NovoMetro: One of your more controversial positions has been to say that you will seek to change the city charter so the Port of Oakland can be taxed. Won’t this hurt one of the largest economic engines in the area?

Allison: That’s the assumption the folks at the port would like you to believe. If they want to act like a private business they should have to pay like a private business.

Ms. Allison said she was going to stay in the cafe to finish edits on her forthcoming book, An Army of None, which she is coauthoring with David Solnit, the editor of Globalize Liberation: How to Uproot the System and Build a Better World.

We’ll be talking to Pat Kernighan soon.

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4 Responses to “Polls Show Aimee Allison Ahead in District 2, Sources Say”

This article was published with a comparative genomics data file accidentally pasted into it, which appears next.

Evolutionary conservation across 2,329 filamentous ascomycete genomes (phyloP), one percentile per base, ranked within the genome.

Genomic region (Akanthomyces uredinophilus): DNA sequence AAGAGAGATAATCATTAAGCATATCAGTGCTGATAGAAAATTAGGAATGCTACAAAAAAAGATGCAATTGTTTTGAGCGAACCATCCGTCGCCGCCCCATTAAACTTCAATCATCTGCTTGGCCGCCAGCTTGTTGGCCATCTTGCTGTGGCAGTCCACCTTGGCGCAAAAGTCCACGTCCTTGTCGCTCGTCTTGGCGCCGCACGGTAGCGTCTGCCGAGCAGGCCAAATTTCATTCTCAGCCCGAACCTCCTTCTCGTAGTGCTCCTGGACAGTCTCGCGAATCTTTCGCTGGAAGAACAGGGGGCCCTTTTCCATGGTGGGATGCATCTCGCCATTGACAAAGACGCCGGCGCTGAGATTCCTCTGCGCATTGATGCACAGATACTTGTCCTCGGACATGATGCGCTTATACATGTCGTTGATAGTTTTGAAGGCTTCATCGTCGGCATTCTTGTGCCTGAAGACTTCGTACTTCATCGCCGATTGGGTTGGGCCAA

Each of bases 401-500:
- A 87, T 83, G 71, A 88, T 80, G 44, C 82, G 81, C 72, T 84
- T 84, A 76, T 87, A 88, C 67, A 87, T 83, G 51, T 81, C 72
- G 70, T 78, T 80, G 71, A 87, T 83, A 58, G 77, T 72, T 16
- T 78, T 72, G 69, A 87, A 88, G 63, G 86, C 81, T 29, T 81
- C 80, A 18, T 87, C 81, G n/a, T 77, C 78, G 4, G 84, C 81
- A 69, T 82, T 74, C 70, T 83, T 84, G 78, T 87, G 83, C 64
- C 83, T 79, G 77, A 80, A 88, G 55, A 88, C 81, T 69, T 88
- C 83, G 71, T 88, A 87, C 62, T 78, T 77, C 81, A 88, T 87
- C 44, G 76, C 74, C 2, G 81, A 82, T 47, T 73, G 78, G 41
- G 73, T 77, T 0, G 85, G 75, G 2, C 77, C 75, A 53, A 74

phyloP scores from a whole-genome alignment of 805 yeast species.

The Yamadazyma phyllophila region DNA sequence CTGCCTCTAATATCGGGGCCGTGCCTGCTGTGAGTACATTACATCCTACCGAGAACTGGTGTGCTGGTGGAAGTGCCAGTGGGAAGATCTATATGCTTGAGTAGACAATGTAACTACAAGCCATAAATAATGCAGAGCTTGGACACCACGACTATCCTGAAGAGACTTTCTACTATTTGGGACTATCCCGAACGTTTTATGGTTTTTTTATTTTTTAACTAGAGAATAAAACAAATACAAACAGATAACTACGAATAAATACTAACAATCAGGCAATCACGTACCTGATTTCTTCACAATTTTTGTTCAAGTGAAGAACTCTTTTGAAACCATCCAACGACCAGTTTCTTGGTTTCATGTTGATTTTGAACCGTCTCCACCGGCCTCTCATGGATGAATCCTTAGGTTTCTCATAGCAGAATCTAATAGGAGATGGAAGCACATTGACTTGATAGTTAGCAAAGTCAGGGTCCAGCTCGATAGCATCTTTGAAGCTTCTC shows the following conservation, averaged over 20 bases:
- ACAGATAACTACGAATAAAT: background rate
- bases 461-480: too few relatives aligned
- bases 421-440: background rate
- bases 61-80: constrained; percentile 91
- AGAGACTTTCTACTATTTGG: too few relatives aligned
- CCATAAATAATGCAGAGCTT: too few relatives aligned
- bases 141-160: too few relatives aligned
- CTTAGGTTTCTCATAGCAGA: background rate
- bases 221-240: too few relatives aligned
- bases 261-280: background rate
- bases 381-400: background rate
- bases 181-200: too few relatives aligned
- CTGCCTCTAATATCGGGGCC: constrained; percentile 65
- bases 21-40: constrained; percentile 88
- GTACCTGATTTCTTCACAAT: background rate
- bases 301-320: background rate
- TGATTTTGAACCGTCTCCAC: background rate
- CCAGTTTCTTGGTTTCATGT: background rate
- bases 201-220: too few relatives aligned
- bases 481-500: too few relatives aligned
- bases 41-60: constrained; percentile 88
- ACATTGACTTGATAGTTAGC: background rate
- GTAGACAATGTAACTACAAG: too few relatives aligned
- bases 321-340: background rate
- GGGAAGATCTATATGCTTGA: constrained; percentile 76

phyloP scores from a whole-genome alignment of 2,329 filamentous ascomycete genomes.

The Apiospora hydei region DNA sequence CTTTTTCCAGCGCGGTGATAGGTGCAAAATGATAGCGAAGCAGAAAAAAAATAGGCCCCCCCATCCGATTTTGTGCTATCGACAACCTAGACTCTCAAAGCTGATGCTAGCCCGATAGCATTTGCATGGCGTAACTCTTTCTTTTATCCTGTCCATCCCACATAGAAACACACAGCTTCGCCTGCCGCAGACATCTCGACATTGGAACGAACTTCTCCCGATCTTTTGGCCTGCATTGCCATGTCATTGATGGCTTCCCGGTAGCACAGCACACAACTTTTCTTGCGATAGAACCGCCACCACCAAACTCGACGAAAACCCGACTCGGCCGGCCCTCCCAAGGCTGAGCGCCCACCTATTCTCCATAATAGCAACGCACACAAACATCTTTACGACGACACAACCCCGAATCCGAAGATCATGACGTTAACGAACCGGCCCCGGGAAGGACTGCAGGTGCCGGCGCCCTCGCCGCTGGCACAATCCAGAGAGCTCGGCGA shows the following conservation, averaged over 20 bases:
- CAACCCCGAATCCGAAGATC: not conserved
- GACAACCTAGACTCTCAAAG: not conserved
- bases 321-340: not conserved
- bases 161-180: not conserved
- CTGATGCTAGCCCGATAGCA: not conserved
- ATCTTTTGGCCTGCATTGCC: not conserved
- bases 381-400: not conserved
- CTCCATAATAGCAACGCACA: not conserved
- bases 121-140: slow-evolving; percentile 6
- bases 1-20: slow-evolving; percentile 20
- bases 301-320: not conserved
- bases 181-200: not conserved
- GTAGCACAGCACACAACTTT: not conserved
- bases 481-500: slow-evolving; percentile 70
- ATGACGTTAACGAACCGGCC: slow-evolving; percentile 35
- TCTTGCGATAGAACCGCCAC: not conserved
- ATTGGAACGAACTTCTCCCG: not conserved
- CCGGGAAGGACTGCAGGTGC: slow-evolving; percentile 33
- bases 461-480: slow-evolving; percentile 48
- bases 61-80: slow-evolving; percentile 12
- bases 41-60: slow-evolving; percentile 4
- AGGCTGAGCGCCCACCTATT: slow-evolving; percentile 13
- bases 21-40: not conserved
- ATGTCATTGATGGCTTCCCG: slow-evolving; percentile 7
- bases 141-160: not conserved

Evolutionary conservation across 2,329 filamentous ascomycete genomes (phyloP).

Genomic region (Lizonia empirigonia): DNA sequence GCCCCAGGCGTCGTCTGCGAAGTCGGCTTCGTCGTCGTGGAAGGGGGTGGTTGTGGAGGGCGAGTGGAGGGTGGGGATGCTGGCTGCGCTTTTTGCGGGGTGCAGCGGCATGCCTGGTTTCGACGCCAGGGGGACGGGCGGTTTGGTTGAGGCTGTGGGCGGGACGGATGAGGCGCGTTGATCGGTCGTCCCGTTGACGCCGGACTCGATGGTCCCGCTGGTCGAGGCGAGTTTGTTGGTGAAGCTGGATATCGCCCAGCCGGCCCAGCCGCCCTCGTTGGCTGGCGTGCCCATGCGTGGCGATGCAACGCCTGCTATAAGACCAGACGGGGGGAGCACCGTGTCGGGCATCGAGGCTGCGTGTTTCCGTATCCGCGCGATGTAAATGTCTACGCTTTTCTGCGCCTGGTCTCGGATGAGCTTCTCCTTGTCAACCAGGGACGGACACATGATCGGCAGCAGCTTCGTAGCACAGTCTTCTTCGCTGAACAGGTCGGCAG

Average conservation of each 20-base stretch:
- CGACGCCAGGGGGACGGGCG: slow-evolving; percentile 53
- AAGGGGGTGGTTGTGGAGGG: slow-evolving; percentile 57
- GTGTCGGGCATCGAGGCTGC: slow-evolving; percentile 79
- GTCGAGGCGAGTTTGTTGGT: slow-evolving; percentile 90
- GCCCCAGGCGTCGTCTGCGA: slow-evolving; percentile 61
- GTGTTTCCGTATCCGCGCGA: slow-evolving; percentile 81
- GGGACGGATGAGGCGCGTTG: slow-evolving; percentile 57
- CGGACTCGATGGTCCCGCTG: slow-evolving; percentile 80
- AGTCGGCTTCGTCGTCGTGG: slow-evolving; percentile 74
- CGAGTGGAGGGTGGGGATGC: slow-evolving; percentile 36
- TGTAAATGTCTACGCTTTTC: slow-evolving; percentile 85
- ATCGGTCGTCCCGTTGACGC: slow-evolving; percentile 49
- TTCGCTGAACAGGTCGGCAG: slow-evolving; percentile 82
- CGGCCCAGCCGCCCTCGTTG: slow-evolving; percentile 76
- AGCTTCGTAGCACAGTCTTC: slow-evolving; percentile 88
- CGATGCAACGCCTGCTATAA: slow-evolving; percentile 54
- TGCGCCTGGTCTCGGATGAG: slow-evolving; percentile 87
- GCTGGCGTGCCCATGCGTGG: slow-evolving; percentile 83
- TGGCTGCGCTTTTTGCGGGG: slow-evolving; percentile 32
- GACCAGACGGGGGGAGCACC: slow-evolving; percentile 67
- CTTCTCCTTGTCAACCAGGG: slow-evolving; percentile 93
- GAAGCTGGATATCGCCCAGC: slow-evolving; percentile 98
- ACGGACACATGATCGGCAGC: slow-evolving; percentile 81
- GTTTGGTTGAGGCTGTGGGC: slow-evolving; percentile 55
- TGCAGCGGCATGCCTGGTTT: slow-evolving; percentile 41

1. […] In her tight race against Aimee Allison to keep her City Council seat representing Oakland’s District 2, Ms. Kernighan is wise not to take the support of any group for granted. Ms. Allison, a smooth-talking political newcomer with a Green Party membership and a Stanford B.A. has been winning over supporters since the runoff race began in June. Ms. Allison, 37, depicts Ms. Kernighan, 57, as a pillar of the establishment. Ms. Allison is a conscientious objector, and there can be times when Ms. Allison is on the stump that the distance between Oakland City Hall and the Pentagon can appear shortened. […]

  2. RJ Pittman, Jr. said